Read my latest article: Six days to complete the Rails hosting survey (posted Thu, 24 Apr 2014 14:36:00 GMT)

A Mobile Site or Responsive Design?

Posted by Wed, 30 May 2012 19:45:00 GMT

Our team at Planet Argon just released a white paper on this topic. I’d like to invite you to check it out.

Planet Argon Podcast, Episode 2: The Letter Scotch

Posted by Fri, 30 Oct 2009 13:27:00 GMT

Earlier this week our new podcast was approved and is now available in the Apple iTunes Store. We’re also soliciting topic ideas for future episodes on brainstormr.

We posted Episode 2, The Letter Scotch, yesterday for your enjoyment. In this episode, we covered a handful of web browser tools that we use (and detest) to debug HTML, CSS, and JavaScript. This included Web Inspector, Firebug, DebugBar, and a handful of other tools. We all have slightly different preferences, depending on the tasks that we’re working on and the team had an open dialogue about the pros/cons of each of these tools.

You can learn more about and listen to our podcast at

Thanks in advance for listening!

Flash Message Conductor

Posted by Fri, 29 Aug 2008 21:35:00 GMT

Do you find yourself copying and pasting the same code from Rails application-to-application as new projects start? Our team has a handful of projects in development right now and we notice that some of these reusable components tend to get out of sync when we bounce between projects. So, we’re making an effort to spot these and are creating a handful of plugins so that we can keep them updated between projects. (I’m sure that a lot of you do this as well)

In an effort to share some of our patterns, we’ll try to release them into the wild for others to use and perhaps if you have better patterns to offer, we’re always interested in improving our approach.

Introducing Flash Message Conductor

Over the years, our designers and developers have approached the management of flash messages several different ways. In Rails, the default way to add something to a flash message is to do something like this in your controller.

flash[:message] = "You have successfully signed in to your account."

What we began doing a while back is to create a few controller helper methods:

add_message( "You have successfully signed in to your account." )
add_notice( "You've Got Mail!" )
add_error( "Oops! Something got fucked up!" )

Really, nothing too crazy here, just a pattern that our developers have preferred to managing our application’s flash messages.

Okay, so now for the part of the puzzle that we aimed to make consistent across our projects. Rendering flash messages would usually result in several lines of conditionals in our application layout to check if the flash had any values assigned to it. As we worked with our HTML/CSS designers to define a consistent pattern, we moved our code into a helper for rendering flash messages.

With Flash Message Conductor, we just need to pop in the following into our application layout.

<%= render_flash_messages %>

If we had called add_message, it’d render the following:

<div id="flash_messages">
  <p class="message">You have successfully done XYZ...</p>

Or, should you have called add_error, it’d render the following:

<div id="flash_messages">
  <p class="error">Oops! Something went bonkers!</p>

What we’ve done here is defined a consistent pattern for our designers and developers to follow. We’ll always have a div container that will use a p tag to display the flash messages with a CSS class value that maps to the type of flash message that we’re displaying. This makes it easier for us to reuse the same flash message styling (and tweak if necessary), but we know that it’ll produce the same HTML across our applications.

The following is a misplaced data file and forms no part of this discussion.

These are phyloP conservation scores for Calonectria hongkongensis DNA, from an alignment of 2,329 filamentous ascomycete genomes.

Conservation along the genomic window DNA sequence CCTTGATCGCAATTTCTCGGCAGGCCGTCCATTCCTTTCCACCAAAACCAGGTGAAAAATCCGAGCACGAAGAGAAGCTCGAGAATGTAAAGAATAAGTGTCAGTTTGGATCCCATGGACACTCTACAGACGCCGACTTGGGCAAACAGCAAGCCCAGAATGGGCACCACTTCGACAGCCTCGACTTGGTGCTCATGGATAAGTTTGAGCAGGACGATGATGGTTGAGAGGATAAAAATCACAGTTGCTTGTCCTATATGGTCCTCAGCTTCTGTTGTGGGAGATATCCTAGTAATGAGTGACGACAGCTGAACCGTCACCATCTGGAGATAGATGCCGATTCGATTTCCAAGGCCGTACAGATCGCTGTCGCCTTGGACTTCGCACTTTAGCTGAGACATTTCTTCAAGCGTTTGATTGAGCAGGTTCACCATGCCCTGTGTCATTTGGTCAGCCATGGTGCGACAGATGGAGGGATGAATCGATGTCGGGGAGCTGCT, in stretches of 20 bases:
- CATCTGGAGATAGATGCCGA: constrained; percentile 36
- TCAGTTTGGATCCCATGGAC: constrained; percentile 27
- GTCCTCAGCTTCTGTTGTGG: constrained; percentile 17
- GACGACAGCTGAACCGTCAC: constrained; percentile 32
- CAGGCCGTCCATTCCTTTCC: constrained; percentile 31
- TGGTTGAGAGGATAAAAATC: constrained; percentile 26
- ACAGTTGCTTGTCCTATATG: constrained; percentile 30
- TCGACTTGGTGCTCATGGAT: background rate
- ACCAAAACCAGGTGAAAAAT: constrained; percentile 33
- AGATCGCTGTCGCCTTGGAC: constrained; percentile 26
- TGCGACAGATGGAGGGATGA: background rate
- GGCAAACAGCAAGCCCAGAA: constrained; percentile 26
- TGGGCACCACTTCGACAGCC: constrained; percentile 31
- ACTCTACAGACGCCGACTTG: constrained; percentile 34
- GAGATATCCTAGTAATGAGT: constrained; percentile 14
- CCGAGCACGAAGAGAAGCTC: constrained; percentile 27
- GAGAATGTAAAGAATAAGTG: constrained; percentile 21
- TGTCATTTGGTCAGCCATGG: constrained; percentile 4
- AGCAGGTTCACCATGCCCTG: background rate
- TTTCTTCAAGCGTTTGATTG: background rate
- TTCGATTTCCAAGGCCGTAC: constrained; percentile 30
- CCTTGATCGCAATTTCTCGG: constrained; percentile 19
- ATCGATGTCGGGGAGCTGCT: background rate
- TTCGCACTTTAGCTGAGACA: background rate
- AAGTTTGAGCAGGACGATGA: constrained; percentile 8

Installing Flash Message Conductor

Like most modern Rails applications, you can install with:

script/plugin install git://

Then all of our helper methods will be available to your application. We’ve also included an example CSS file, which you’ll find in the plugin directory.

Sample output:

flash message area
Uploaded with plasq’s Skitch!

Anyhow, we’ve posted the plugin up on GitHub for you all to use, if you’d like to adopt a similar approach. If you have any alternative patterns that has helped your team, do share and I’m looking forward to sharing some more of ours in the near future.

For more information, visit the Flash Message Conductor plugin on GitHub.

If anything, hopefully this will inspire those of you who find yourself copying/pasting artifacts from application-to-application to extract that code into it’s own reusable plugin. :-)

Tip: Link to Unimplemented

Posted by Thu, 27 Mar 2008 11:10:00 GMT

Throughout our design and development process, we’re working around areas of the site that are not yet implemented but we also want to be able to allow our clients to demo their application. In an effort to manage their expectations, we need to be careful about what we link to. If a page/widget isn’t ready to be demo’d yet, we should avoid providing pathways to get interact with or navigate there. However, when we’re implementing HTML/CSS for pages, it’s sometimes makes sense to not hide certain things on the screen.

For example, let’s suppose that you’re working on the primary navigation of an application. You know what the other sections are going to be, but you’ve only implemented a few of them so far. Your HTML/CSS person is working on the design for the navigation and wants to have them be proper links… even to pages that don’t yet exist.

One option, which is quite common, is to provide a link with href="#". This works to some extent, but when people click on things, they naturally expect something to happen in response.

This approach doesn’t mesh well with our team as we don’t really want to field any questions like, “the navigation links are all broken. Nothing happens!”

So, a pattern that we’ve been using for a while is to trigger a javascript alert for every link within an implemented area that is linking to something that isn’t yet implemented.

Let’s take a really basic javascript function like:

# public/javascripts/application.js
function unimplemented() {
  alert("NOTICE\n\nThis feature is not implemented yet. Please check back again soon!");

This allows us to do the following: